Los Angeles, 1928. For five months, single mother Christine Collins is distraught over son Walter's disappearance. The scandal-plagued L.A.P.D. hopes to turn the tide of public opinion by returning the boy to her at a flashbulb-popping press event. When the strong-willed young mother insists that the boy is not hers, the cops label her delusional, an unfit mother, and lock her away in a mental ward.

"Changeling" is a brilliant, demanding film, a mystery-cum-character study about which we finally have to make up our own minds. It employs subject matter familiar from many other films -- serial killings, official corruption, capital punishment -- in challenging ways, requiring us to think beyond our stock responses. It is a tragedy with numerous villains, and a story of redemption with several heroes. It's a piercing look at evil in various forms, with a central fiend as startling as Hannibal Lecter in "Silence of the Lambs" and lesser devils who hide behind badges and medical degrees. It's a hymn to virtue, fueled by religious righteousness in some cases, and sheer integrity in others.

The story is fascinating for many reasons, not least because it's such a contrast to standard mysteries. "Changeling" is directed by Clint Eastwood with a marriage of artistic restraint and emotional clout. He withholds showing us anything overtly disturbing for ages, conjuring tension with suggestiveness until repressed feelings erupt.

Angelina Jolie is the strong emotional center of the film. Her performance as the distraught mother is so driven, so sensitive to the many different facets of a complex personality, that we feel an intuitive understanding of her. She is convincingly brave and compellingly frightened. The movie is mostly told from Christine's point of view, yet it doesn't let her off the hook for the events that led to Walter's disappearance. Instead it argues that even a loving mother can make decisions that spiral into tragedy. Jolie makes Christine's unspoken feelings of guilt a key to her later tenacity. "Changeling" is bleak about the fragility of life without being unwatchably pessimistic.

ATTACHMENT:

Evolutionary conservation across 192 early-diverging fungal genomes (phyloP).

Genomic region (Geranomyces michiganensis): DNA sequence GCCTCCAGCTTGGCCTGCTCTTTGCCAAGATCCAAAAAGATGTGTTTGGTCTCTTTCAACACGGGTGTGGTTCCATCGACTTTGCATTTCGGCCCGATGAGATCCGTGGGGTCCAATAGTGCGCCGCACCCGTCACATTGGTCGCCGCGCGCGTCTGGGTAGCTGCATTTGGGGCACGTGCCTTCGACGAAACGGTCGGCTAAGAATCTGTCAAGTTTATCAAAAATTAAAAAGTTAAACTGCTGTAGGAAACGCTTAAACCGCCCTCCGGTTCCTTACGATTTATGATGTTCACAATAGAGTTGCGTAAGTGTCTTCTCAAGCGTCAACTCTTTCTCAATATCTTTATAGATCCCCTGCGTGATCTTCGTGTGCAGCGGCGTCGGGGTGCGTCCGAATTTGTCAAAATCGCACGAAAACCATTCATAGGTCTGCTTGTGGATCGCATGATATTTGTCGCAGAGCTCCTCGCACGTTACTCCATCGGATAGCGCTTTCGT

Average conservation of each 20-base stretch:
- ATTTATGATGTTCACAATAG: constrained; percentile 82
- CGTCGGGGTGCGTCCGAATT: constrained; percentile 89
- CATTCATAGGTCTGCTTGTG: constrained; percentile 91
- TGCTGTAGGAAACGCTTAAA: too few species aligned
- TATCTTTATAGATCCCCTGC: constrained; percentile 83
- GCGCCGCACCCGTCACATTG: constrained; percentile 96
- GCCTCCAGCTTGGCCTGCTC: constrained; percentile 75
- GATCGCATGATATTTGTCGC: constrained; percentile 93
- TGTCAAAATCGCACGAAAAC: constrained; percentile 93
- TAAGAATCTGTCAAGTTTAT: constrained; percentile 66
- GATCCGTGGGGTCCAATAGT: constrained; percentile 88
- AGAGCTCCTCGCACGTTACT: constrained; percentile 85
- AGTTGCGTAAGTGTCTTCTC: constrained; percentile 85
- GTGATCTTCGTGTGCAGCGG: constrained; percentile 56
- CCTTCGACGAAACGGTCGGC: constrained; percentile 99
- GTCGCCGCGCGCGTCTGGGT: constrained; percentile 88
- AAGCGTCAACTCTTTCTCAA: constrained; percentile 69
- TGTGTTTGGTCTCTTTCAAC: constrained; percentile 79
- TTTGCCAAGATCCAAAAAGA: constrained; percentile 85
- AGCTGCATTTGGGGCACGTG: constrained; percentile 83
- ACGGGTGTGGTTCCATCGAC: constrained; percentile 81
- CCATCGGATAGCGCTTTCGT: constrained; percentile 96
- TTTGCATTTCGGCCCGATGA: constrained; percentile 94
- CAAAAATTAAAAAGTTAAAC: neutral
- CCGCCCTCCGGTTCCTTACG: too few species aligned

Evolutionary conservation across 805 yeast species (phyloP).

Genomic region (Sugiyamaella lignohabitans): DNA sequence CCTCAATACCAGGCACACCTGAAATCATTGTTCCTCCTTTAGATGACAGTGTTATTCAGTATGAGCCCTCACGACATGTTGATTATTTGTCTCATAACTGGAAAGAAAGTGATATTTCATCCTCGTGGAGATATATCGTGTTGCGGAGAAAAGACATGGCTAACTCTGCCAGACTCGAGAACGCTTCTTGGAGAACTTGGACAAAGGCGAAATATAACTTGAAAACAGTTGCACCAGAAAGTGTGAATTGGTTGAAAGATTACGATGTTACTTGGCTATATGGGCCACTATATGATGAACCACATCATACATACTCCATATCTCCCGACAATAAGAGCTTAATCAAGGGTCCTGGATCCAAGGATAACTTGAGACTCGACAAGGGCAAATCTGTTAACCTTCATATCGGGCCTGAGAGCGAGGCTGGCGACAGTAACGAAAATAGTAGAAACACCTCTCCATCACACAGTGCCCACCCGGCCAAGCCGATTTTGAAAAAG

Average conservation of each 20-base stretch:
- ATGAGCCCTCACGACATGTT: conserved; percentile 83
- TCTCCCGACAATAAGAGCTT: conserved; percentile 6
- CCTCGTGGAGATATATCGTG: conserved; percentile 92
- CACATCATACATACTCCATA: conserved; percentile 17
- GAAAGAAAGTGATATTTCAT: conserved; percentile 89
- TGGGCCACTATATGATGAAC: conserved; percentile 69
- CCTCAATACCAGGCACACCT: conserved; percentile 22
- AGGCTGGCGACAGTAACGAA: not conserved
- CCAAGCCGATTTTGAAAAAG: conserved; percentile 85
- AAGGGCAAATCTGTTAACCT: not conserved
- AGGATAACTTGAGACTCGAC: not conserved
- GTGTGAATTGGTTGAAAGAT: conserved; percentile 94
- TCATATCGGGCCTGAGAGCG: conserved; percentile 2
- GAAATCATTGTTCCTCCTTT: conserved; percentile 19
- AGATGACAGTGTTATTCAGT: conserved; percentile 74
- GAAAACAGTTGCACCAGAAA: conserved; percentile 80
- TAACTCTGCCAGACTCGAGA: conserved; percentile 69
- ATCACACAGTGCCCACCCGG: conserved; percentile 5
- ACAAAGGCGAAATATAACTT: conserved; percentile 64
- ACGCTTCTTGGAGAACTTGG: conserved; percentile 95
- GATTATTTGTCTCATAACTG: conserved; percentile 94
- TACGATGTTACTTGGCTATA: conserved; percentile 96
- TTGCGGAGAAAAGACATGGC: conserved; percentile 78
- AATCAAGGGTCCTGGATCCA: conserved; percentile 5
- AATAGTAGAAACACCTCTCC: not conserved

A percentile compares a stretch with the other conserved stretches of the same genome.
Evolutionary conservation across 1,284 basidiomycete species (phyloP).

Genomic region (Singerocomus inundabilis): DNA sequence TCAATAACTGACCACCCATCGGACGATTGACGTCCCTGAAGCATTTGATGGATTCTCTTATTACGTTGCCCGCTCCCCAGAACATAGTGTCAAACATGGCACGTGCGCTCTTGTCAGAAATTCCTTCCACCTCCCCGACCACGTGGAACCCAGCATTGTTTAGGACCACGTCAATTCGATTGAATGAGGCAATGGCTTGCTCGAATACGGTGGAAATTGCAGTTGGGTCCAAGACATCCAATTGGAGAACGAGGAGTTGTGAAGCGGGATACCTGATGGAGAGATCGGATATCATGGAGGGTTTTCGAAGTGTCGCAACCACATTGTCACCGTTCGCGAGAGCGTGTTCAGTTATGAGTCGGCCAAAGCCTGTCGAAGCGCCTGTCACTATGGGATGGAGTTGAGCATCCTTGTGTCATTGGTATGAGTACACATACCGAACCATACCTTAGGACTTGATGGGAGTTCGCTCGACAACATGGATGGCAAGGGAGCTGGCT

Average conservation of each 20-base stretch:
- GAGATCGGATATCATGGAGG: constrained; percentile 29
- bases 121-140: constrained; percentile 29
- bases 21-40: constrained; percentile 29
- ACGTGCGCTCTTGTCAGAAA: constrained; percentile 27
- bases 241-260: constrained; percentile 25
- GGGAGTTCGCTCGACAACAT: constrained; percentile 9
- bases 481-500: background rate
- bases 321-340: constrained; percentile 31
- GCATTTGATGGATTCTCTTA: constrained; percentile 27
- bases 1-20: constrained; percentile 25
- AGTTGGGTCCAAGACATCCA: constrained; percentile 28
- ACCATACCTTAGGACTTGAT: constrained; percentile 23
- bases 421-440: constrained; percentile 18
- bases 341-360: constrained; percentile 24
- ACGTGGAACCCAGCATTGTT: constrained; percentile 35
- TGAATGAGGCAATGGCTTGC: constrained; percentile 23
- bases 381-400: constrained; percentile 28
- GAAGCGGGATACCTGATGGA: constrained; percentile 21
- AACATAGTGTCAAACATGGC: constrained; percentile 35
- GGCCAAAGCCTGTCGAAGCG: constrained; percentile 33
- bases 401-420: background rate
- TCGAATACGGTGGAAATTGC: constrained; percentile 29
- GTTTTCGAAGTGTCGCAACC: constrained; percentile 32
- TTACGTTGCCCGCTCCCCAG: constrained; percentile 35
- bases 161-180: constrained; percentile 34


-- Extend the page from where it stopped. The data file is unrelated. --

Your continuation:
It's impossible to not be impressed by Eastwood's mature craftsmanship. He gives us the look of old Los Angeles, its streetcars and flapper fashions and Model T's, but the film wears its period lightly. Observe the way Eastwood blocks scenes, patiently letting the camera linger on the actors, never cutting until it's appropriate. Look at the sensitivity in the scenes between Jolie and the women working in her office. Who would have predicted that Dirty Harry would have the delicacy of feeling to show that supportive sorority enfolding a sister in need?

Eastwood keeps the volcanic John Malkovich at a simmer in the role of a crusading radio evangelist who takes up Christine's cause, his shrill anger venting only when it's tactically useful to scare an adversary. When the film travels into frightening territory, Eastwood is unflinching. There are horrific moments of bloodshed, and equally ghastly official retribution. A monster gets the punishment he deserves, but Eastwood doesn't savor his final moments of suffering, instead making him an unexpected figure of pity. When this uncanny film is over, you feel that you have looked both good and evil in the face.

Colin Covert • 612-673-7186